I never considered being a scientist at school. It wasn’t that I didn’t like science – I enjoyed doing chemistry, physics, psychology and mathematics because I found them easy. Unlike the humanities, the sciences were somehow intuitive to me. A friend once told me I should be a scientist, but only because she thought I looked good in a lab coat and safety glasses!
The problem was that whenever I saw a careers adviser the term “scientist” or “research scientist” never came up. It was always “engineer” of one form or another. I went to an all girls school near Melbourne, Australia, where the general consensus was that to have a respectable ‘profession’ anyone interested in science ought to be an engineer. Is this still the case? I’ve no idea. It might have been a failing of the specific careers adviser, but I never had any teachers suggest that research science was a viable career either. Not once. (Of course, I could have done engineering and gone into research that way, but no-one ever explained that to me either!)
To add insult to injury, I was actively deterred from studying science at university by my father. At the time, he was a high school maths teacher who had a brief spell doing a research Masters in Science (in artificial intelligence) as a mature age student. He never finished the Masters and became rather disillusioned with research in general*.
I blatantly lied to him at the end of school and told him that I didn’t get into the Engineering/Commerce double degree he wanted me to do because I didn’t have the marks. I did have the marks – but I never put it on my course preferences list. I chose an Engineering/Science double degree instead because somehow, I didn’t want to give up on that word “science” just yet. (If he reads this blog, I’ve just been found out!)
All was going well when I decided, after two years of university, to drop the engineering degree and only complete the science one. Sadly, my dad and I didn’t speak for years afterward because he thought I was making a mistake. To his credit, he was just trying to ensure that at the end of my studies there would be a job for me, and I can see how his own experience would lead him to discourage me from the action I took. At the time, though, I was taking a risk and following my heart. It wasn’t a light decision, but I was lucky to have an inspiring lecturer (Dr. Roger Rassool) to thank for giving me the courage to stick to my guns and do what I knew was right for me. After this, Roger and I did outreach together for years and he remains a good friend today.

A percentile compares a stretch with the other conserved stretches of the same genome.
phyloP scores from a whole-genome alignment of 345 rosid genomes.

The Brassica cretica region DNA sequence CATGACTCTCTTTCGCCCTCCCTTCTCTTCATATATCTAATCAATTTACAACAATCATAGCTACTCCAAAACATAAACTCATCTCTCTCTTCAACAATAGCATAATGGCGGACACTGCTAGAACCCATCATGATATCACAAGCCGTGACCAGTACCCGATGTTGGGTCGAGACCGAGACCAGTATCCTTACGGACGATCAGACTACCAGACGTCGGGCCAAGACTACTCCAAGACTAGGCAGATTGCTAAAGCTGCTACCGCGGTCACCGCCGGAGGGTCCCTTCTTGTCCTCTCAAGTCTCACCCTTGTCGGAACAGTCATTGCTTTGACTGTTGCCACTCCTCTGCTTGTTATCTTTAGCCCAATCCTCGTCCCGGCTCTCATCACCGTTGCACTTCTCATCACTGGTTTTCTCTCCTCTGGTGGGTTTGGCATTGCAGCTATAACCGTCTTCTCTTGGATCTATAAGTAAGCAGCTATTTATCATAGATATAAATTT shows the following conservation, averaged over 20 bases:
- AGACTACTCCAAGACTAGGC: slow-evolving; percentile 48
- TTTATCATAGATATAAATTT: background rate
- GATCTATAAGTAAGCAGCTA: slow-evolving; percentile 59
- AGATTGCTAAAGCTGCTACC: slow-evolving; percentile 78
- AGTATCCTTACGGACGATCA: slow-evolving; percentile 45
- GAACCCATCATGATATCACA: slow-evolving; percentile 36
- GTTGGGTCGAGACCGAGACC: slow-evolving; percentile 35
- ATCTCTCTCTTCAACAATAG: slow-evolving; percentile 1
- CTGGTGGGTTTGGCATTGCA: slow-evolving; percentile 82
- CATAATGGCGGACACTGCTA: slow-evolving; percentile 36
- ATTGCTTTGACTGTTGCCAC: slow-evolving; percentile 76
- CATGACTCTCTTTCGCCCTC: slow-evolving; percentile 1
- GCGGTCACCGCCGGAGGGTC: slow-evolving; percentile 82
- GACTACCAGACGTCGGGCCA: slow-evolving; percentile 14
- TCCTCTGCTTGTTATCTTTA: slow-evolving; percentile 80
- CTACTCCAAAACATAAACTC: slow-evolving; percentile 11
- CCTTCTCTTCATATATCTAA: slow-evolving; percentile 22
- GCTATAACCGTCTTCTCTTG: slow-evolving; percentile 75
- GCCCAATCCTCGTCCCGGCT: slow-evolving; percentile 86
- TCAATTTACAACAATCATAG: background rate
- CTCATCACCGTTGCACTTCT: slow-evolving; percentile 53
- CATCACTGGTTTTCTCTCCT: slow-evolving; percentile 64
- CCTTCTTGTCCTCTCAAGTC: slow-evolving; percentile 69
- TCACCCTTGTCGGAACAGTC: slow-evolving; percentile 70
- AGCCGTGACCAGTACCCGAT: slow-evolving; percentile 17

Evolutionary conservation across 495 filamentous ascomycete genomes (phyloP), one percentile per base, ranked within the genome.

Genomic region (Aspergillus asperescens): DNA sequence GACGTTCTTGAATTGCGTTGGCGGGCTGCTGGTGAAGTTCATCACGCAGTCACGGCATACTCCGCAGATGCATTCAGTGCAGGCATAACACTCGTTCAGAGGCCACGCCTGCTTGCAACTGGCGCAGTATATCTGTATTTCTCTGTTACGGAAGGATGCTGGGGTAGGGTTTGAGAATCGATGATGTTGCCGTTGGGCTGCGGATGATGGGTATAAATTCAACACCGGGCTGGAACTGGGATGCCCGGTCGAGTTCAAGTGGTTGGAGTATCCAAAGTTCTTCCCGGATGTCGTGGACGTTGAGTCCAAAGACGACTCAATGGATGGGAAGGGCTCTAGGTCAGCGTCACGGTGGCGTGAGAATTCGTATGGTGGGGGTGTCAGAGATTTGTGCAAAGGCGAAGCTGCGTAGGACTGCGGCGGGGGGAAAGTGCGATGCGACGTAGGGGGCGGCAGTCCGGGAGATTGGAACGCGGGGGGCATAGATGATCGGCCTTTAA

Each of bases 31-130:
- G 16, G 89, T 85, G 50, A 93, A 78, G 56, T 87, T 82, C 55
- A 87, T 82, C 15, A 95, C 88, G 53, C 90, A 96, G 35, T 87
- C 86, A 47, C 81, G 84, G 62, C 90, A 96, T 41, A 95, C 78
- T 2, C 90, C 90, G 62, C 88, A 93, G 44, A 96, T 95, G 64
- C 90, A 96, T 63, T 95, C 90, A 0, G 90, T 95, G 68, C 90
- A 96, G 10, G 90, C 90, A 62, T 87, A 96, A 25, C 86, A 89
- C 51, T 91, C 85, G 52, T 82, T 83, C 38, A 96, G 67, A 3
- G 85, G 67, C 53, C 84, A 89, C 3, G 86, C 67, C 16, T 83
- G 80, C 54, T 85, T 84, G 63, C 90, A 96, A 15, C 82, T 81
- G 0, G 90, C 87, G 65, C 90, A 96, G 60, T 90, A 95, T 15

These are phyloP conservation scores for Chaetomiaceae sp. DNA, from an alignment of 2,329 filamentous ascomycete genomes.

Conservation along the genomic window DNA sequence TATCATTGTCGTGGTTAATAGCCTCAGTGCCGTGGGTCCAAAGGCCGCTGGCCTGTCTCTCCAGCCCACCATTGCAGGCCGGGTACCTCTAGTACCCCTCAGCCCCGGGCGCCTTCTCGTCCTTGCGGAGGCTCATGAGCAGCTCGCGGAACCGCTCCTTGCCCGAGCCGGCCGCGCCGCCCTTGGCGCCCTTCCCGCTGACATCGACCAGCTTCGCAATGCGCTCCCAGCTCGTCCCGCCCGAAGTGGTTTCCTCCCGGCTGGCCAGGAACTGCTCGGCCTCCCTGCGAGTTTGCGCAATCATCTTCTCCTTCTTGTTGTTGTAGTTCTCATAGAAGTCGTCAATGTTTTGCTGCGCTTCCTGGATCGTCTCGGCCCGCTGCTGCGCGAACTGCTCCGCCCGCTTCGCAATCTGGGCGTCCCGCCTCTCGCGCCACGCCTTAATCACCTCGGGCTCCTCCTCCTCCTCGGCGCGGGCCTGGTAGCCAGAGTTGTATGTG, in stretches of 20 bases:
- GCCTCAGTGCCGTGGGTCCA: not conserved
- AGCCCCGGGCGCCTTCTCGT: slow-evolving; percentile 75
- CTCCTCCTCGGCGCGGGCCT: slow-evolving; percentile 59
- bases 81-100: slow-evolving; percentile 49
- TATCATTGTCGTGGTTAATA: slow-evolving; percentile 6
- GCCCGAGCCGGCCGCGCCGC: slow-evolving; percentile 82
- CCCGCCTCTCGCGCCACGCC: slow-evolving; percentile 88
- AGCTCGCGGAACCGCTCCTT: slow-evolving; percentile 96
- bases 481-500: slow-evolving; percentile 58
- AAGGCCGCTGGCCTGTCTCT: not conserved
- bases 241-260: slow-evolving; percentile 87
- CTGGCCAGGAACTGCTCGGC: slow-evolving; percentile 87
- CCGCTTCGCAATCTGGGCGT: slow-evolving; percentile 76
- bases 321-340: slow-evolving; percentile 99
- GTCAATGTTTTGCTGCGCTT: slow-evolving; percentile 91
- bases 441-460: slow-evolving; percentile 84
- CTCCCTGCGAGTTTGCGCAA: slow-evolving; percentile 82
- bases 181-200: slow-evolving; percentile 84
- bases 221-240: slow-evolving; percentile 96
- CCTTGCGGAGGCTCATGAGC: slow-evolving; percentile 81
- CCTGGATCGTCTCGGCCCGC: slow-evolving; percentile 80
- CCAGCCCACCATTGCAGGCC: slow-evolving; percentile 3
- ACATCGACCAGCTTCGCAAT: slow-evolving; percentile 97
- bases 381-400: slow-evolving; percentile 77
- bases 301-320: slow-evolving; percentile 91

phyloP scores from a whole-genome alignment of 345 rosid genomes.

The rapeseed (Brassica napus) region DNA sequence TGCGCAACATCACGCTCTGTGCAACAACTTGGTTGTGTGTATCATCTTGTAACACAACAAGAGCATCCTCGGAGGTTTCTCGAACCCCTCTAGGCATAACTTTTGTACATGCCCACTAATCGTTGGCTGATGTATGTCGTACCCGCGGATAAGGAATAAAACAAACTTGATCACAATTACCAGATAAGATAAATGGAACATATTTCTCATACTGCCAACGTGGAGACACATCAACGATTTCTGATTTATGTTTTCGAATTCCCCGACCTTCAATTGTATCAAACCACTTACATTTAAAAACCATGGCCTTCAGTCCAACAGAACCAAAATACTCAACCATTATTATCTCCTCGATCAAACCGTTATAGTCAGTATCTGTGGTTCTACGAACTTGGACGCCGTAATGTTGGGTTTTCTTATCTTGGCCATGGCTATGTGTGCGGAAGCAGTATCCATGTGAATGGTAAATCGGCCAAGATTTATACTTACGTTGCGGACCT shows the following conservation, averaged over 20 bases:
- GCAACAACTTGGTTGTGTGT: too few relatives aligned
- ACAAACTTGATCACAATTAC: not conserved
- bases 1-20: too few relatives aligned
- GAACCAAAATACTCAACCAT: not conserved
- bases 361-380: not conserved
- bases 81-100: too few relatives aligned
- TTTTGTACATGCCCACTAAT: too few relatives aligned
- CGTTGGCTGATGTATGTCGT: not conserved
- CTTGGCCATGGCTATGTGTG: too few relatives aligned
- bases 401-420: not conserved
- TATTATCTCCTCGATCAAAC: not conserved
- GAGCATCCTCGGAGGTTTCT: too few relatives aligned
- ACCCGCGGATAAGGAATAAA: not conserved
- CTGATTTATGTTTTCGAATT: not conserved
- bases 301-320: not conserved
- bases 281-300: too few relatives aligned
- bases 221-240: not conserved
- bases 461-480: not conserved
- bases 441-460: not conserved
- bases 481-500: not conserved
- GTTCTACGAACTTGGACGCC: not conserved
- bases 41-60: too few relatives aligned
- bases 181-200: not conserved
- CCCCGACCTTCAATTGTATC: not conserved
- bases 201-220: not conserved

Fast forward 6 years and shift from Australia to the UK, and I’m now the first in my family to have PhD and I’m lucky enough to have a highly sought-after research fellowship to pursue my research. I’m also glad to say that my Dad has finally realized that science was the right move for me after all.
So, to all of the students who I’ll be chatting to during “I’m a Scientist” I hope that whatever you want to do, you’ll follow your heart. Research science can be competitive and it can be tough but it is an interesting, challenging and ultimately rewarding career.
At the end of my days I’d like to be able to say I made a difference, that I made a contribution to human knowledge. After all, exploring and learning about the world is a part of being human. Be a part of that.
*On a positive note, after years running his own business my Dad recently went back to university as a mature age student and became a lawyer, top of his class, good on him!